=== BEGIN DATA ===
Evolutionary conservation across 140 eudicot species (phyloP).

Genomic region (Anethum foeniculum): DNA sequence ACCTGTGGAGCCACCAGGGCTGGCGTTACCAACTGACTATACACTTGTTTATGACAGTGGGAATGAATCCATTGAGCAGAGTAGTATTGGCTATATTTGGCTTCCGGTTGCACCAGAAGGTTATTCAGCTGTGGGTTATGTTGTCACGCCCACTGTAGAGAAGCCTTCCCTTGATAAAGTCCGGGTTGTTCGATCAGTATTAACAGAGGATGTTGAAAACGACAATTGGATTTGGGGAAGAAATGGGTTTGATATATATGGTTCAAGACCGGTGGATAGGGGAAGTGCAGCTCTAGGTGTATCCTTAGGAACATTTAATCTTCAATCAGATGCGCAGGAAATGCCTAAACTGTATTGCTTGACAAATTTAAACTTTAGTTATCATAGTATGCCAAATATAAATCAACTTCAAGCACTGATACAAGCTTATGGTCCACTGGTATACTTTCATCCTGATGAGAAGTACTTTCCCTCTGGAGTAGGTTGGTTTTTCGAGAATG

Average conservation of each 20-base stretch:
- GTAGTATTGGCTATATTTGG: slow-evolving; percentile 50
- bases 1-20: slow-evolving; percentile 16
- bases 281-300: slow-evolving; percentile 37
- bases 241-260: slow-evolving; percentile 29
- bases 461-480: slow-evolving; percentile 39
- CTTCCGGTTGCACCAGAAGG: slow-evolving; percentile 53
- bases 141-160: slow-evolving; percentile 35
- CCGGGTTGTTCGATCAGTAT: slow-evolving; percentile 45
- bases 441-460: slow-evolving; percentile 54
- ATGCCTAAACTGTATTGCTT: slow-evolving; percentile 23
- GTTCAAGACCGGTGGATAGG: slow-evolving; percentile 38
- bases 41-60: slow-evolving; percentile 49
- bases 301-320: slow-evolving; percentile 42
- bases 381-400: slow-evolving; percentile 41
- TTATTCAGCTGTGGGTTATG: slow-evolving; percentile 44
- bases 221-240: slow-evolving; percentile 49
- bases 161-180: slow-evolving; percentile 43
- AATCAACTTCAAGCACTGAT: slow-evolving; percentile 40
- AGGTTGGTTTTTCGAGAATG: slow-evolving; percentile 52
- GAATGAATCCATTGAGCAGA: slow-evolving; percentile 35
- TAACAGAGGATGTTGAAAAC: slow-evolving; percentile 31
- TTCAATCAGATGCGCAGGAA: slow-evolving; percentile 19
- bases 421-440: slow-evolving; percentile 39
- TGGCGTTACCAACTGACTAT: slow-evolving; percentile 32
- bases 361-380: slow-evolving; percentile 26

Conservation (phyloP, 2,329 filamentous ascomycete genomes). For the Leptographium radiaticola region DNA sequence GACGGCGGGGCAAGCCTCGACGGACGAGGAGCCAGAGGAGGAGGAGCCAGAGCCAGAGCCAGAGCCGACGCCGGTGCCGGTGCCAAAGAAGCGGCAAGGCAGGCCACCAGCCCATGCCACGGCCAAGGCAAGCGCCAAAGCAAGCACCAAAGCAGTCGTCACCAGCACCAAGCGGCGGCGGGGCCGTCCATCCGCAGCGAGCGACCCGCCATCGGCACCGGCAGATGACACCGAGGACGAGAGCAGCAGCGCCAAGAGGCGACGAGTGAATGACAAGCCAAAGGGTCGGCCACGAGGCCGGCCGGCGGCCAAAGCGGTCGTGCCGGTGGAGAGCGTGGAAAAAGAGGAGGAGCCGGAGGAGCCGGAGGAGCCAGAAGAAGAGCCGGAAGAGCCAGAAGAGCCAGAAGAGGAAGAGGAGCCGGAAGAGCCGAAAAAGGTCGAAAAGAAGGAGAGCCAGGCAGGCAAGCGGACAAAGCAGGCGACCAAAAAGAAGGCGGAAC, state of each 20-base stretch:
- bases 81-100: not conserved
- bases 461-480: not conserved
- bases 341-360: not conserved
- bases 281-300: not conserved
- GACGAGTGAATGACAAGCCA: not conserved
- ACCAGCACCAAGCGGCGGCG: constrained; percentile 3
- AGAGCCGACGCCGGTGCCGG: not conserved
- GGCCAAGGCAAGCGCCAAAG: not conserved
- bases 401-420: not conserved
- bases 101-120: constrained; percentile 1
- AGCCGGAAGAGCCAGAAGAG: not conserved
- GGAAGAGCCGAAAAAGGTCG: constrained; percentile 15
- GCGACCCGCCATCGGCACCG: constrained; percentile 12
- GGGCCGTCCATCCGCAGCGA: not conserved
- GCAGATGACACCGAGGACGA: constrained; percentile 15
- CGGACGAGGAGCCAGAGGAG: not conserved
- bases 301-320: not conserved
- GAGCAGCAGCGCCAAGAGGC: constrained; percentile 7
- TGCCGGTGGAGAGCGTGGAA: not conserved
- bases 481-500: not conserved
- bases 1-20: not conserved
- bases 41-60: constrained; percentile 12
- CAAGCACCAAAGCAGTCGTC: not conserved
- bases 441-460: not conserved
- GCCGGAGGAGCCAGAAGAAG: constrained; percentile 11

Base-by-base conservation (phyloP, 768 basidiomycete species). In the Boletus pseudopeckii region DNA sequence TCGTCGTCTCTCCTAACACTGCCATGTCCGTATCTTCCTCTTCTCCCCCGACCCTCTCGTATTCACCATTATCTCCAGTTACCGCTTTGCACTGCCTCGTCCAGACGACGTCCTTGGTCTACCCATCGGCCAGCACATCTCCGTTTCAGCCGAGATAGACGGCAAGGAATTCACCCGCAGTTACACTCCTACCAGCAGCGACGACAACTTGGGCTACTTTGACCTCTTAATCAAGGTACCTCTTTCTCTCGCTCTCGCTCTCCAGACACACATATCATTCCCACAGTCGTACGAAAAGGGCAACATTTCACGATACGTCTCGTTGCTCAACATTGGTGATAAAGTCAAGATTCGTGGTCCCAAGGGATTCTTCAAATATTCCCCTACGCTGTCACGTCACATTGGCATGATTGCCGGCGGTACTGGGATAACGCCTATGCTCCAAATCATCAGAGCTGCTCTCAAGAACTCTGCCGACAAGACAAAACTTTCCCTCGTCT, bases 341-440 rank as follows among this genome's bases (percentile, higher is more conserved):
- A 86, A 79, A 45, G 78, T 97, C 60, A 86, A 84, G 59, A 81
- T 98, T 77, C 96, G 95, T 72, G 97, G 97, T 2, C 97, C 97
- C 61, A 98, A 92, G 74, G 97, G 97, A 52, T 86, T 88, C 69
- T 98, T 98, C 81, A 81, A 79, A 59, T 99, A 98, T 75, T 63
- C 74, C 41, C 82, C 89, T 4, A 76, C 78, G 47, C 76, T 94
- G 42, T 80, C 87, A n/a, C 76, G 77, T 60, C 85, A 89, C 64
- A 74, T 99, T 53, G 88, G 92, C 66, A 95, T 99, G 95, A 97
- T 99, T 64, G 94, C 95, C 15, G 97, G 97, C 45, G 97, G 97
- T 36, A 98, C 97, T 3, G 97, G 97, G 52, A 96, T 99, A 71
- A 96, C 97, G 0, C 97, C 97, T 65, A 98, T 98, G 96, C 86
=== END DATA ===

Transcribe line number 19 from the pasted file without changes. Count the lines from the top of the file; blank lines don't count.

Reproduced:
- bases 221-240: slow-evolving; percentile 49